The Morning Mile is a daily column written by Culture Editor Ryan Shepard and published at 9 a.m. CT. The views of Ryan Shepard do not necessarily reflect those of Def Pen writers, editors and staff.
It has been nearly a year since the Milwaukee Bucks opted not to play in a first-round playoff game against the Orlando Magic in protest of the police shooting of Jacob Blake Jr. The Bucks’ protest was far from the first time that NBA players protested social injustice and anti-Black behavior, but it was certainly the loudest and clearest statement made by an NBA team in recent memory. Major League Baseball, the National Hockey League and several other professional sports organizations followed the Bucks’ lead in this social movement. At the time, it was unclear how long the protest would last, but it quickly came to a screeching halt just a few days later and the Los Angeles Lakers would go on to win an NBA championship. While it would have certainly been great for NBA players to stand their ground and boycott the rest of the season, the strides made over the last few months led to a number of positive efforts. From LeBron James‘ More Than A Vote campaign to Chris Paul‘s HBCU Con, a number of NBA stars have used their capital to support marginalized communities across the nation. While the league continues to strengthen its stance against racism, discrimination and inequality domestically, an effort to combat these issues could be brewing internationally.
On March 10, the United Nations Programme on HIV and AIDS published a brief report discussing the distribution of COVID-19 vaccines globally. The global nonprofit stated the following: [The] US, UK and EU [are] blocking proposals at [the] WTO to help poorer countries get vaccines more quickly. The report adds that several developing countries are facing oxygen shortages and a lack of medical supplies needed to deal with rising COVID-19 infection rates. In 130 countries with a combined population of 2.5 billion people, not a single person has been vaccinated against the virus. Many of these nations that have gone without vaccines and medical equipment are in South America, South Asia and Africa. Meanwhile, richer nations are vaccinating citizens at approximately one person per minute.
From a moral standpoint, this is an issue that should not just compel NBA officials to speak out, but it should compel voters, business owners, state legislators and so many others to call out the actions of the ruling class. However, American capitalism rarely, if ever, cares about morals. This is an economic issue in the same way the league’s response to police brutality could have become an economic issue. If league officials did not get behind players pushing for police reform, Adam Silver would have found himself at war with LeBron James, Chris Paul, Carmelo Anthony and many of the league’s biggest stars which is never what the league wants. If the NBA does not bring light to this international issue, it could face an economic loss as well.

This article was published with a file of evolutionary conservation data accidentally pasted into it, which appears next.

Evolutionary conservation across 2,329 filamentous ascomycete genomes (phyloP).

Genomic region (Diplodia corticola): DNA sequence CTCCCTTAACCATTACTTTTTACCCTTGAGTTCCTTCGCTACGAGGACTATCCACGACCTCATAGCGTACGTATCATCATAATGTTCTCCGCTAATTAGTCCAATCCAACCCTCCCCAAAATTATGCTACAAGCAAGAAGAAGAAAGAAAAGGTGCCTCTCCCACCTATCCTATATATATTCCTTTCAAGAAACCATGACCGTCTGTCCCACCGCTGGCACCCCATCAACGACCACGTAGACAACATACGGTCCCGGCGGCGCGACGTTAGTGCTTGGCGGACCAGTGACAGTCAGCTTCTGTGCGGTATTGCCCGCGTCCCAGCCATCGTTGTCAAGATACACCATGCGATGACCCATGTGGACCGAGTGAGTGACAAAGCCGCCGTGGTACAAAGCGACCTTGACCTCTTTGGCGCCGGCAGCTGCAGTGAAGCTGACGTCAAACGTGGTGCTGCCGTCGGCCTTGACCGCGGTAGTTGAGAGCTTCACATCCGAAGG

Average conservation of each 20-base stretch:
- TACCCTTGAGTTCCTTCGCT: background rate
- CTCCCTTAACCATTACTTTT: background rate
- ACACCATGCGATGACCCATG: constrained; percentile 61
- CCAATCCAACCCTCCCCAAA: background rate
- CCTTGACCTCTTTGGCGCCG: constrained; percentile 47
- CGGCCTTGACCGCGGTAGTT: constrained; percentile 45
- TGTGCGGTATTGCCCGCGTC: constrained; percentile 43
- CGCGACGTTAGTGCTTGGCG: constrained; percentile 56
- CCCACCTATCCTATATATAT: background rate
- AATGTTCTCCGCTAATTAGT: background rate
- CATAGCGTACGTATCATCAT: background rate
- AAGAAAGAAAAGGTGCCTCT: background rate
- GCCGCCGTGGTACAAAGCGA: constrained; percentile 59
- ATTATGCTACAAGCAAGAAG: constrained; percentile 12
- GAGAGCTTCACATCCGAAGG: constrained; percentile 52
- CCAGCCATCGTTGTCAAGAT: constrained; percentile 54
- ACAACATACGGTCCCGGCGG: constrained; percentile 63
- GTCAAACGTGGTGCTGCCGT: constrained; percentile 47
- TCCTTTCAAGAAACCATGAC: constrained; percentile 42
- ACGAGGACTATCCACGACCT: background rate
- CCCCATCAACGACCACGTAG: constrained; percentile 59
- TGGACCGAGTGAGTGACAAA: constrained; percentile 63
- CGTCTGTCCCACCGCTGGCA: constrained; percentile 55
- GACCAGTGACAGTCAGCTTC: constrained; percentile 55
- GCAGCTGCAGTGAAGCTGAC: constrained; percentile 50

Nearly three weeks after UN AIDS published its brief report, the NBA announced that it would be launching its long-awaited Basketball Africa league later this summer. Initially, the league was slated to play multiple games in different countries spread across the continent. Instead, the league will play its entire season at the Kigali Arena in Rwanda. These restrictions were put into place largely because of the COVID-19 pandemic. If the NBA expects its league to become what it originally intended, it would be in their best interest to have more players and fans vaccinated. In the event this doesn’t happen, interest in the league could wane as the pandemic stretches on for months or even years to come.
“If the rich world continues to hoard vaccines, the pandemic will drag on for perhaps as long as seven more years,” Dr. Gavin Yamey of Duke University stated.
“There’s a mantra in global health that an outbreak anywhere could lead to an outbreak everywhere, and that’s why it’s in our interest collectively as an international community to start sharing doses (and) to make sure we expand the global vaccine supply.”
To be clear, the need to speak out against unfair vaccine distribution falls primarily on the shoulders of Adam Silver and the 30 NBA team owners, not the players necessarily. It would be great for NBA stars to speak out on this matter because they will benefit economically from the growth of the league as much as anyone else. However, the league is still primarily Black and it is not the responsibility of Black entrepreneurs to go around saving the world from ills largely put in place by systems that uphold white supremacy.
Fans did not put Adam Silver and the 30 team owners in this position. League leadership put itself in this position when it identified Africa, South America and Asia as areas for economic growth. While attempting to insert itself into those areas, there is a weight that comes with that type of commitment. In an era where corporate social responsibility is of the utmost importance to some, not all, consumers, corporations like the NBA cannot ignore societal issues simply because they don’t exist here in America. Whether it’s a PSA, marketing campaign or behind the scenes move, the league should get ahead of this matter. Then again, it could just ignore it and hope that American consumers don’t bring it up. Either way, vaccines not being distributed to areas in which the league is trying to grow is not good for the league economically. More importantly, it’s not fair for the people in those areas who are trying to survive the COVID-19 pandemic like everyone else.